During the day on the 30th October in 1878, a selector named Gideon Mragery who resided near the Murray, noticed four horsemen close to the river while he was setting up fishing lines. Curious as to the identity of the four men, Margery walked down to where they were. ‘He had some talk with them. … Continue reading Bread and Wine
After a morning of herding his mother's milking cows with Paddy, Joe, dressed in his town clothes, begins his journey up to Beechworth along the rain corrugated Woolshed road. As usual, Joe had made sure to slip away while Margret was in the dairy, he found it easier to leave quietly than to explain himself. Aaron would mock that this was because Joe was frightened of his mother, but the reality was far less simple. He sought to be understood by her, he wished for her to see him as he was and not merely as the son she wanted him to be. Joe had no desire to be chained to life on the farm, he wanted to savour all that was around him, but that came at a cost. Looking up at the overhanging clouds, which again threaten rain, Joe hastens his pace passed Thomas Lloyd’s Eagle Hotel, where the Chinese cook, his queue braid wrapped around his head, kneels beneath the veranda scrubbing a cast iron pot.
The Day Ned Kelly Wrote to the Herald
'We have received from an anonymous correspondent who is evidently a sympathiser with, and a near associate of the Kellys and their companions, a long but rambling statement of the case as it is put by the outlaws. The document, which contains sixteen pages, came by post simply addressed to "The editor of the Herald newspaper, Melbourne." It is evidently written by an illiterate person, the orthography being defective, the calligraphy in some portions almost undecipherable, and the composition rambling and sometimes unintelligible. Sufficient can be gathered, however, to show that there is a very bitter feeling of animosity among the sympathisers of the outlaws against the police, and reasons are stated why they should exist. An inquiry is anxiously demanded, and as the statements made are of a serious character, and the demand for an inquiry apparently a justifiable one, we give some particulars from the citation of our anonymous correspondent, who, for aught we know, may be one of the gang.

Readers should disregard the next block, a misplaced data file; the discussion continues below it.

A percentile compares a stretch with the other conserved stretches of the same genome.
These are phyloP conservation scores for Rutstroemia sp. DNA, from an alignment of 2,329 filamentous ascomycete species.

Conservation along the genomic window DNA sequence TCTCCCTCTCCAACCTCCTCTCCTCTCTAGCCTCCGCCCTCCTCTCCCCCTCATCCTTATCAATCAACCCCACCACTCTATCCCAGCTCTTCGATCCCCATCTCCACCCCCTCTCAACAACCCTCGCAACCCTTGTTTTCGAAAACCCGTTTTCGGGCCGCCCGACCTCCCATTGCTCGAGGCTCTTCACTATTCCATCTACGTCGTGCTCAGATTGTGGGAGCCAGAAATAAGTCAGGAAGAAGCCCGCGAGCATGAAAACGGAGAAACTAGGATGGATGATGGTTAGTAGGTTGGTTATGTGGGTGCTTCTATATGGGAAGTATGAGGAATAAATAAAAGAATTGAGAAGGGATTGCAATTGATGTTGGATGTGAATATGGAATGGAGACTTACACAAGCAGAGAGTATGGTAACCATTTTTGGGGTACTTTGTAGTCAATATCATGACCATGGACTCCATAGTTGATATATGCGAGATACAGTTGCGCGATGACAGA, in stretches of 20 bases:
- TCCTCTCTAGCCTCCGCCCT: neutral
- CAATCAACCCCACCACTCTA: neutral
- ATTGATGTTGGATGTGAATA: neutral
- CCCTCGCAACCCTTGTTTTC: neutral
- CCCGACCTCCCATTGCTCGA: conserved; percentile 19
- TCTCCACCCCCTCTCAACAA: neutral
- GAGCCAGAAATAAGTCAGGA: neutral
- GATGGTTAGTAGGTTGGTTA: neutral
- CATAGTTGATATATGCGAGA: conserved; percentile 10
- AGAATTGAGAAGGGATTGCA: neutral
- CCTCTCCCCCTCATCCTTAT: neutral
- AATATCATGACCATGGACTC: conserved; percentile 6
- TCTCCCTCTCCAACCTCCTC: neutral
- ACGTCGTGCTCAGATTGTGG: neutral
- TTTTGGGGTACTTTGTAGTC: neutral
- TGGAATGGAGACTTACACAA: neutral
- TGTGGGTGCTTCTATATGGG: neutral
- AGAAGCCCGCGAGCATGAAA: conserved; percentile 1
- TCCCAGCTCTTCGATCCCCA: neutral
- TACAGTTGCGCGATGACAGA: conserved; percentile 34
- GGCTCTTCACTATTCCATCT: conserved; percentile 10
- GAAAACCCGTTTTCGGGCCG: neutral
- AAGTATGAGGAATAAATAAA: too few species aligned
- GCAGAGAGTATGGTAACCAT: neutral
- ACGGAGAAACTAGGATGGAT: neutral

Murder at Sebastopol
“Joseph Byrne deposed that on the night in question he was passing the Chinese camp at Sebastopol, and saw the prisoners and others searching a jumper and other clothing; this was after sundown. Ah Suey was tied up to a post, to a hook on it. His hands were tied with a cord in front. There was a chain like that produced round him, his whole feet were on the ground, took no notice of the people who were present. If he had trousers on they were very short. Ah Seong untied deceased, who then went away to another house. Deceased was crying out “pretty” loud, did not hear him say anything. Was there about five minutes, saw deceased between six and seven on Wednesday night. He was then tied up again with the rope and with the chain; the two prisoners were present, but did nothing. Ah Seong untied him. Asked prisoners why they tied him up, and someone, whom he did not know, said that Ah Suey meant to kill himself.”